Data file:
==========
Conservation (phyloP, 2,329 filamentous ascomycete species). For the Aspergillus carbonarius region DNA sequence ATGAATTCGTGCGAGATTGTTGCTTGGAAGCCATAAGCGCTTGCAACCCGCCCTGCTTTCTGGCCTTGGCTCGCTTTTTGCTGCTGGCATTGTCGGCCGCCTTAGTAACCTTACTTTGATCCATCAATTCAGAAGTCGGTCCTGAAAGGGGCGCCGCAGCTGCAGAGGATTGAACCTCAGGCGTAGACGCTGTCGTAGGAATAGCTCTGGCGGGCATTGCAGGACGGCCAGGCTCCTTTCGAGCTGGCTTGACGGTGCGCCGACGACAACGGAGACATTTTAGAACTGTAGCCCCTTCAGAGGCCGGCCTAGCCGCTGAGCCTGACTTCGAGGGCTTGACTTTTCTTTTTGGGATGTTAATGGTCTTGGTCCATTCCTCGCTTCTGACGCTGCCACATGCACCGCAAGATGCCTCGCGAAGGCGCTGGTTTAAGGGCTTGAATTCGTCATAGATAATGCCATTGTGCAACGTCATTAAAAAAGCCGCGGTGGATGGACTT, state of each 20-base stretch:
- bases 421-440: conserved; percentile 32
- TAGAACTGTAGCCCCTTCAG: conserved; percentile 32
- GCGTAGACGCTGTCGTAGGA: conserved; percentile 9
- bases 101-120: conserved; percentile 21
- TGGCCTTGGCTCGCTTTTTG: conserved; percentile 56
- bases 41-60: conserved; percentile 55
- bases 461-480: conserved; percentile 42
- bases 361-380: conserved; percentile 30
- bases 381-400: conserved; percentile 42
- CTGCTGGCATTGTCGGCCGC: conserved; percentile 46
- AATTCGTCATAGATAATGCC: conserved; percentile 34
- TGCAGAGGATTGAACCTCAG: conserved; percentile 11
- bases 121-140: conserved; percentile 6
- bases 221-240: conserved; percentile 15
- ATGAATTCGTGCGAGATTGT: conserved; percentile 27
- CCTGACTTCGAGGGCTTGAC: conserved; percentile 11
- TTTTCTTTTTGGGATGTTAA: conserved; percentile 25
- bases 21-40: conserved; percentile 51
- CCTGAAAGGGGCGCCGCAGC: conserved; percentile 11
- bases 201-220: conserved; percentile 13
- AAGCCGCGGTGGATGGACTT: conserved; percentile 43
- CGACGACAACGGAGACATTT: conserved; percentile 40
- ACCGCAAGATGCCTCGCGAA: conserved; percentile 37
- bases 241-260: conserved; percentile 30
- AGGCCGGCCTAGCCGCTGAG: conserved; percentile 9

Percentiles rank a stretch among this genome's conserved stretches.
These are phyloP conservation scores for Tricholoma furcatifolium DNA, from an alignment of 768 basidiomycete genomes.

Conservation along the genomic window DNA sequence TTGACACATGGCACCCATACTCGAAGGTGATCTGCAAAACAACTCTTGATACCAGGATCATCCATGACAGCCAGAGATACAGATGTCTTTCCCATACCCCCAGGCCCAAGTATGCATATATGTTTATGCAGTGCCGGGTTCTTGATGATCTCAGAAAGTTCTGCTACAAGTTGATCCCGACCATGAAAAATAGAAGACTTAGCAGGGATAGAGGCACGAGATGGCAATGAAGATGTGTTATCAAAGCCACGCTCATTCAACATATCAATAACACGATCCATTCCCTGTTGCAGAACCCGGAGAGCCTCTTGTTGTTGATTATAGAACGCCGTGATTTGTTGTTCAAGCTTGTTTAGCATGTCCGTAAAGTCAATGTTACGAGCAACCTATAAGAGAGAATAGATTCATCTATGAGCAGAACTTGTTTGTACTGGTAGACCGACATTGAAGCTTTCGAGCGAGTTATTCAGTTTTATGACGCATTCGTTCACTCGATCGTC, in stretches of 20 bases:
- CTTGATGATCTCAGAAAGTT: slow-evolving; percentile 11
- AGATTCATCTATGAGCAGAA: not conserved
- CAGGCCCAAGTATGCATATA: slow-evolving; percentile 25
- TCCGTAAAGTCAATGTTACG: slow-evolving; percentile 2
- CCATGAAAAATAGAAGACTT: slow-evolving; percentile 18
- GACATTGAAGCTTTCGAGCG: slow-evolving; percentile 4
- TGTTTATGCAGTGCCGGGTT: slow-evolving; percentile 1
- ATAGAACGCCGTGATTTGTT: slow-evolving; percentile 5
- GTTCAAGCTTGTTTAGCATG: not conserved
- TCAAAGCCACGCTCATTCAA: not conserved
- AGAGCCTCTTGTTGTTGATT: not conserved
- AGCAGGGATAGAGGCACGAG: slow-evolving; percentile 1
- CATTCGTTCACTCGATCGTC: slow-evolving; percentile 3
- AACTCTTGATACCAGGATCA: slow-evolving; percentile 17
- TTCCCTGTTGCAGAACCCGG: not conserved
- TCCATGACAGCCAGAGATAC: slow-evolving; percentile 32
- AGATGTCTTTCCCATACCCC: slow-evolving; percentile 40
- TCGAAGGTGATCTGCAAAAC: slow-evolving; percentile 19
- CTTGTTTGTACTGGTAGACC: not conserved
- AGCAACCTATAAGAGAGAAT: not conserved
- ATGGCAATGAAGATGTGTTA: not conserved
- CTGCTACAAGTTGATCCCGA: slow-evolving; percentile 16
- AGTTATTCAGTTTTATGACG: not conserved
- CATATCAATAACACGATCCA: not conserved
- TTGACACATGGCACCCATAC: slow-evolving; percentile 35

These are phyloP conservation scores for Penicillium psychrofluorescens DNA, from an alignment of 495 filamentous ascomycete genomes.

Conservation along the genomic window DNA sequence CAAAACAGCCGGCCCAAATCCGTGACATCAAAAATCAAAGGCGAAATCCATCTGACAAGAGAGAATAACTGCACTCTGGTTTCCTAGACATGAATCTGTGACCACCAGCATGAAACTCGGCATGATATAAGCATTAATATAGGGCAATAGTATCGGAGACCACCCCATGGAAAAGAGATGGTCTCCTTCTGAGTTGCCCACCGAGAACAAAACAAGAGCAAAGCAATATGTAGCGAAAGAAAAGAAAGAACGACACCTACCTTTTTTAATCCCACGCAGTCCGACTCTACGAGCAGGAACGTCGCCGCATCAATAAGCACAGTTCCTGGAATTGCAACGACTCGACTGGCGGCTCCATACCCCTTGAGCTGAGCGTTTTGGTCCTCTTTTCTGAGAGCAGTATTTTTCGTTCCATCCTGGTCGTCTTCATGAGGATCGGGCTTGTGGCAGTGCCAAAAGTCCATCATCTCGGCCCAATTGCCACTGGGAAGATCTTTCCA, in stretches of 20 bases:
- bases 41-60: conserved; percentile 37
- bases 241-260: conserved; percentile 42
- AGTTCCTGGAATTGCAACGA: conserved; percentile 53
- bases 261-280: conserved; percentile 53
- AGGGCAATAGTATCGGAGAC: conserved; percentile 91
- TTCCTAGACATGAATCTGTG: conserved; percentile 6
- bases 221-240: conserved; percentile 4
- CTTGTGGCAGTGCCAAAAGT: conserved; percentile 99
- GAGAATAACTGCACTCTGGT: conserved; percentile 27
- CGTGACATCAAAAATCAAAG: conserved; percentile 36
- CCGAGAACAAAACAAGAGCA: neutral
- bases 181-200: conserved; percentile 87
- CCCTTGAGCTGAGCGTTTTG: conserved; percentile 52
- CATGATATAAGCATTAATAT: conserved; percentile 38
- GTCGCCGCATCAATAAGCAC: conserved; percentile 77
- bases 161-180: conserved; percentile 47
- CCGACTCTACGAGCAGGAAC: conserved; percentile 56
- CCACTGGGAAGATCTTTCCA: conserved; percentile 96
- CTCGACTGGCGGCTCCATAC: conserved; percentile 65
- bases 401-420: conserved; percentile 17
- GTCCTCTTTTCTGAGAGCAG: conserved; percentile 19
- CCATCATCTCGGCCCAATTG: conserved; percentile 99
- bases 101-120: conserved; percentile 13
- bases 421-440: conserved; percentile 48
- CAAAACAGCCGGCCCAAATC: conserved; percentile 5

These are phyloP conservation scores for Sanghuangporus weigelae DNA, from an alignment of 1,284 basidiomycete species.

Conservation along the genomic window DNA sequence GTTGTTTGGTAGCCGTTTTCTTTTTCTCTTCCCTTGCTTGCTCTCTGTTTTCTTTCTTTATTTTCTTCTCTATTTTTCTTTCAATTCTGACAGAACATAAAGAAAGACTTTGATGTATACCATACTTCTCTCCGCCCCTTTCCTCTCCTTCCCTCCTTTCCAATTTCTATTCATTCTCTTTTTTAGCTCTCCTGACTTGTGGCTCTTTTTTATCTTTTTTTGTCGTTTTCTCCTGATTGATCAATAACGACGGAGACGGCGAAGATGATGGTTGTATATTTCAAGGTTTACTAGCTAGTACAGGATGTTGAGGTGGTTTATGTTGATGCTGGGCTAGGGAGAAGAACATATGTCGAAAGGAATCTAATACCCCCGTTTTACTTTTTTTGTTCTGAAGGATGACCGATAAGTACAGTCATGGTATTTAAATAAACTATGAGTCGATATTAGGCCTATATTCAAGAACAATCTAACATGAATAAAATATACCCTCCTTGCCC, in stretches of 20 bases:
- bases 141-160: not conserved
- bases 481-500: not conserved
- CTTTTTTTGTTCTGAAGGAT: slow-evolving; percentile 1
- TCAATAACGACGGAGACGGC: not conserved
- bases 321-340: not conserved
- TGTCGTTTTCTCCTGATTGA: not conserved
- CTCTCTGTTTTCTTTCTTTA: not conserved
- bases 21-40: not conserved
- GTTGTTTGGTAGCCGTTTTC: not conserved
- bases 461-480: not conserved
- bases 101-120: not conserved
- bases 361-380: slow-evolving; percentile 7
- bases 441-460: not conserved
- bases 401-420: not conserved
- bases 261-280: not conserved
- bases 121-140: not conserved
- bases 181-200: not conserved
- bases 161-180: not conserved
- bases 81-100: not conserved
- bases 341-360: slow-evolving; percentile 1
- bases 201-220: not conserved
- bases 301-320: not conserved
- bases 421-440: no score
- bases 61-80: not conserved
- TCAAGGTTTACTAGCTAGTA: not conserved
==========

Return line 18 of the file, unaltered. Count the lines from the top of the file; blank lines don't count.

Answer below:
- TTTTCTTTTTGGGATGTTAA: conserved; percentile 25